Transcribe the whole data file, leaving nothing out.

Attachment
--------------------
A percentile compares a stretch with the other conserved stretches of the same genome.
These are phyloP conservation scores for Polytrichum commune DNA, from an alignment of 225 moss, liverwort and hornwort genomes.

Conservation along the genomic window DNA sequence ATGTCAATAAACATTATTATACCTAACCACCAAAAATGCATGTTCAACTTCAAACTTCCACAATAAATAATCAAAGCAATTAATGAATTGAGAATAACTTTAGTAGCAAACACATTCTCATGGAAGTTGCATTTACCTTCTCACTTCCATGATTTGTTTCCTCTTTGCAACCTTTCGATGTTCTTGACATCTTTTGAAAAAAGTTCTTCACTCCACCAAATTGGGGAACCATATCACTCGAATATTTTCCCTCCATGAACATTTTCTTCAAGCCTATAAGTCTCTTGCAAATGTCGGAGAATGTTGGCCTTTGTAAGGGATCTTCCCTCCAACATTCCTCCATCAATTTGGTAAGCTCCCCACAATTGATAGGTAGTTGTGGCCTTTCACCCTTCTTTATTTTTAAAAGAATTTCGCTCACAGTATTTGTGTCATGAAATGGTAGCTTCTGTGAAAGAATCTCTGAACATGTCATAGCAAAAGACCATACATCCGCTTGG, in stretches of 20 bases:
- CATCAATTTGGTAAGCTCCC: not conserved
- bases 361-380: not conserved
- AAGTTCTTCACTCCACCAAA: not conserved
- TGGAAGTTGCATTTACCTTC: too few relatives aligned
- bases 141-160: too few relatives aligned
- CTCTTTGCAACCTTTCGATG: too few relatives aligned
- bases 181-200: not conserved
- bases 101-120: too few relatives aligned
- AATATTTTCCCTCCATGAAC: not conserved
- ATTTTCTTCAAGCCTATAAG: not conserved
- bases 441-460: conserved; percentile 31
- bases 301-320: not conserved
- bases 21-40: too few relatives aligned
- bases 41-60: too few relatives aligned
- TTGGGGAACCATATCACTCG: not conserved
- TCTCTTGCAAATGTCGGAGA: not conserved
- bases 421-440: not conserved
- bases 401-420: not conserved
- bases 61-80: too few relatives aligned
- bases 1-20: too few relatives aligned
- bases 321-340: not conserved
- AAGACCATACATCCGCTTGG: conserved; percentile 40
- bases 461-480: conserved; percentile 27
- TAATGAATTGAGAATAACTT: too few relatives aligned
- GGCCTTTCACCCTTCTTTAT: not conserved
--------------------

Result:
A percentile compares a stretch with the other conserved stretches of the same genome.
These are phyloP conservation scores for Polytrichum commune DNA, from an alignment of 225 moss, liverwort and hornwort genomes.

Conservation along the genomic window DNA sequence ATGTCAATAAACATTATTATACCTAACCACCAAAAATGCATGTTCAACTTCAAACTTCCACAATAAATAATCAAAGCAATTAATGAATTGAGAATAACTTTAGTAGCAAACACATTCTCATGGAAGTTGCATTTACCTTCTCACTTCCATGATTTGTTTCCTCTTTGCAACCTTTCGATGTTCTTGACATCTTTTGAAAAAAGTTCTTCACTCCACCAAATTGGGGAACCATATCACTCGAATATTTTCCCTCCATGAACATTTTCTTCAAGCCTATAAGTCTCTTGCAAATGTCGGAGAATGTTGGCCTTTGTAAGGGATCTTCCCTCCAACATTCCTCCATCAATTTGGTAAGCTCCCCACAATTGATAGGTAGTTGTGGCCTTTCACCCTTCTTTATTTTTAAAAGAATTTCGCTCACAGTATTTGTGTCATGAAATGGTAGCTTCTGTGAAAGAATCTCTGAACATGTCATAGCAAAAGACCATACATCCGCTTGG, in stretches of 20 bases:
- CATCAATTTGGTAAGCTCCC: not conserved
- bases 361-380: not conserved
- AAGTTCTTCACTCCACCAAA: not conserved
- TGGAAGTTGCATTTACCTTC: too few relatives aligned
- bases 141-160: too few relatives aligned
- CTCTTTGCAACCTTTCGATG: too few relatives aligned
- bases 181-200: not conserved
- bases 101-120: too few relatives aligned
- AATATTTTCCCTCCATGAAC: not conserved
- ATTTTCTTCAAGCCTATAAG: not conserved
- bases 441-460: conserved; percentile 31
- bases 301-320: not conserved
- bases 21-40: too few relatives aligned
- bases 41-60: too few relatives aligned
- TTGGGGAACCATATCACTCG: not conserved
- TCTCTTGCAAATGTCGGAGA: not conserved
- bases 421-440: not conserved
- bases 401-420: not conserved
- bases 61-80: too few relatives aligned
- bases 1-20: too few relatives aligned
- bases 321-340: not conserved
- AAGACCATACATCCGCTTGG: conserved; percentile 40
- bases 461-480: conserved; percentile 27
- TAATGAATTGAGAATAACTT: too few relatives aligned
- GGCCTTTCACCCTTCTTTAT: not conserved